I spent a considerable amount of time at the kitchen table during my school years. There were other places to study in the home, but something always drew me back to the kitchen, where homework had been done for generations. The math problems and French verb conjugations that old veneered table saw…
More than two decades later, those fond memories of doing homework around the kitchen table mean more to me. Having a warm, safe place to study helped me create positive connections between home and school, a well-worn path on which grass never grew save for the summer.
Perhaps it was reading a study released by the National Center for Homeless Education that stirred the recent flood of memories. According to the most recently collected statistics, there are approximately 1.5 million homeless children enrolled in public school districts in the US. That’s the highest figure in more than a decade. School children aged 10-11 and 16-17 are the most likely to become homeless, increasing by more than 20 percent during the study’s three-year period.
These figures mark a sharp increase in the number of homeless school children, 15 percent higher overall than the 2015-16 school year. The findings weren’t an anomaly, but rather a trend. Sixteen states reported a 10 percent or greater increase in homeless student populations. During the same period, the number of students in unsheltered situations increased by 137 percent.
It’s those unsheltered situations that are particularly concerning for homelessness advocates. The study found students living in cars, abandoned buildings, “places not meant for humans to live,” and substandard housing. A startling 7 percent of homeless school children live in these types of situations, up from 4 percent during the previous period. This marks a significant shift.
The National Center for Homeless Education reports that “historically, shifts in the type of primary nighttime residence used by students experiencing homelessness have been consistent with increases in the student population.” In other words, normally the number of homeless students changes, but the type of housing remains relatively stable.
For homeless school children, the primary residence is referred to as “doubling up” – living with other families or friends after losing their homes. This remains the case, with 74 percent of homeless school children living with other family or friends. But a greater percentage of children are living in either unsheltered situations or in hotels or motels, the latter’s usage increasing by 24 percent.
Now for the least surprising conclusion you’ll read today: Being homeless adversely affects academic performance.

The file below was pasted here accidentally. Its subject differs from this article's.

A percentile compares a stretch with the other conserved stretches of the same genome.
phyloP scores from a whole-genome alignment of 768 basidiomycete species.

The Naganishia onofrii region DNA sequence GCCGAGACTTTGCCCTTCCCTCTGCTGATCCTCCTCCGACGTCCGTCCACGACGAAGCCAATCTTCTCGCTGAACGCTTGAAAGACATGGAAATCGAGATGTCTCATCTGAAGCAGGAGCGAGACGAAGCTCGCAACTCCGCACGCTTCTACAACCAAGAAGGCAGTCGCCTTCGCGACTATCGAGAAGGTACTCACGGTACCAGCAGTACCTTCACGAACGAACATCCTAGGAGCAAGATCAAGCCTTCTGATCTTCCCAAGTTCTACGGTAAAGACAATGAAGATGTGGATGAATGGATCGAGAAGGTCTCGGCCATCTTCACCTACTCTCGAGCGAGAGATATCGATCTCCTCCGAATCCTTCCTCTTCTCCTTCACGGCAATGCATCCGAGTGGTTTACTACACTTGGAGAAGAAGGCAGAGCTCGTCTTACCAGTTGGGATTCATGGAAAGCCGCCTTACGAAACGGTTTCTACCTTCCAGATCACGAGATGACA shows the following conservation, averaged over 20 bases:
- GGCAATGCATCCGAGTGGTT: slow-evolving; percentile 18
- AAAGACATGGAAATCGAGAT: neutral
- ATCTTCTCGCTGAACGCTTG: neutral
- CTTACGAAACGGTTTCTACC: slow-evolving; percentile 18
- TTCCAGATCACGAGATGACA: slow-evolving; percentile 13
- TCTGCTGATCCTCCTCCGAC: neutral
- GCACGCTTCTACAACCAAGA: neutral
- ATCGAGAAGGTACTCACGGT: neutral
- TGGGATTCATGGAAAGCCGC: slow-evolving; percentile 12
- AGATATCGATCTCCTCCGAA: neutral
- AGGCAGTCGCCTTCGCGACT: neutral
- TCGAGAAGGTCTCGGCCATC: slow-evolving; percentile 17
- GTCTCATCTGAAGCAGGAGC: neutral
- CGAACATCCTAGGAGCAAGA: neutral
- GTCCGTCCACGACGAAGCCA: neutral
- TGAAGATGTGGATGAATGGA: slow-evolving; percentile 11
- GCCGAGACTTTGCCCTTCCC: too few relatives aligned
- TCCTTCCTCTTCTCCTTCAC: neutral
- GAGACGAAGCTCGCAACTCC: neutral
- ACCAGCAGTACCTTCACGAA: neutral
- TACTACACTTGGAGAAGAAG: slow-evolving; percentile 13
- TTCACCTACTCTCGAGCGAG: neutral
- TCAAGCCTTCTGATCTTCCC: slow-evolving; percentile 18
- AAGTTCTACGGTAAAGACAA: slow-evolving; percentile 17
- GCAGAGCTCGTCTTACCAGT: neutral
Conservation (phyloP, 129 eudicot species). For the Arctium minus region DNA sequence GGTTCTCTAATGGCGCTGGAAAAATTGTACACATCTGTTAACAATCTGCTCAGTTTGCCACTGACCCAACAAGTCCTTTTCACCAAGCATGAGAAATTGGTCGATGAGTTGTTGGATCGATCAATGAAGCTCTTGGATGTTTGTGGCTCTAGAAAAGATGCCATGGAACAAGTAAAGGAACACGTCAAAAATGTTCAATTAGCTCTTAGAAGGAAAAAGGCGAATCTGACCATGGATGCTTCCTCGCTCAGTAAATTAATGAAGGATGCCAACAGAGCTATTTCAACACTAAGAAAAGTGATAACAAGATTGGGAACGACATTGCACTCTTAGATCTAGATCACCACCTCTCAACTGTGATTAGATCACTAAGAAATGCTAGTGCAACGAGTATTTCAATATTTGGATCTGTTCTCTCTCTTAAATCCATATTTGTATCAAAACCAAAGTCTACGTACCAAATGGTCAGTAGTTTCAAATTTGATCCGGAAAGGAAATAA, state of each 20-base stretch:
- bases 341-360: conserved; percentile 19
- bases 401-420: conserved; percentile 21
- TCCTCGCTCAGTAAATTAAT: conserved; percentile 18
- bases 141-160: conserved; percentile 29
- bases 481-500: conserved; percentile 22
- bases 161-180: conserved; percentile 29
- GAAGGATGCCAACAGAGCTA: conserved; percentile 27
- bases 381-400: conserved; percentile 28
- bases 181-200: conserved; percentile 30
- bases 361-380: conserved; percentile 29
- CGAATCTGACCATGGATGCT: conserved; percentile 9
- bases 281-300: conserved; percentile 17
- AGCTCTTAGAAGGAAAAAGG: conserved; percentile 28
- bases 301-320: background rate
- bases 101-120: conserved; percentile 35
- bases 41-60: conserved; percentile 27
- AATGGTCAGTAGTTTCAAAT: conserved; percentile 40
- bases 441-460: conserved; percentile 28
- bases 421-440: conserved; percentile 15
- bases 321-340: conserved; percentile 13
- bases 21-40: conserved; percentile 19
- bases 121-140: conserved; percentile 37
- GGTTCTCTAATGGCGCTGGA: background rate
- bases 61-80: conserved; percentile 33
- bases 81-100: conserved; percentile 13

Amanda Clifford of the National Youth Forum on Homelessness connects the dots:
“Homeless children are in crisis mode, and because they don’t have the luxury of focusing on school, they often fall behind.”
Statistics support these suspicions. Less than three in 10 homeless students achieve proficiency on state reading assessments.
The ratio was closer to two in 10 for attaining proficiency on state mathematics assessments.
It’s not difficult to understand why homeless school children underperform academically. Many homeless youths struggle to gain continuous access to education. Interruptions to regular school attendance are an unavoidable byproduct of unstable housing.
There are also practical considerations, such as one’s living accommodations being prohibitively far away from their school or health problems due to stress. Financial needs can outweigh educational ones. The decision between preparing for the next exam and picking up a work shift becomes a no-brainer when you don’t know where your next meal is coming from.
Public schooling presents plenty of pressure all on its own. Imagine trying to successfully navigate those years while also experiencing homelessness. That’s the reality for 1.5 million youths in the US.
Of course there is. Everything is just a bit worse now, isn’t it?
Unfortunately for Destiny, a 17-year-old student in Washington, her day-to-day illustrates this well. She’s technically homeless, having recently lost her primary residence. Destiny now lives with her grandmother. With so many shelters closed in her area, she’s not sure where she’ll head next if she must move again.
A quick on-set fever and strict health authority guidelines meant that Destiny was forced to quarantine with her grandmother and brother in a cramped one-bedroom apartment. Now with school closed due to coronavirus, she’s lost the one constant she’s had in her life.
“I’m on edge all day long. Everything was really good until recently. I’ll survive. It’s just actually really hard.”
Schools, community centers, libraries – places that students like Destiny usually seek out for refuge, places that might just give them a semblance of stability in a chaotic world—have shuttered their doors. No wonder Destiny is “on edge all day long”. She has no outlet, nothing to ground her. There’s nothing to diffuse the daily pressures of youth and school and growing up during a pandemic.
More than a million students like her will likely do the same. They’ll just have to do it without an old veneered kitchen table.
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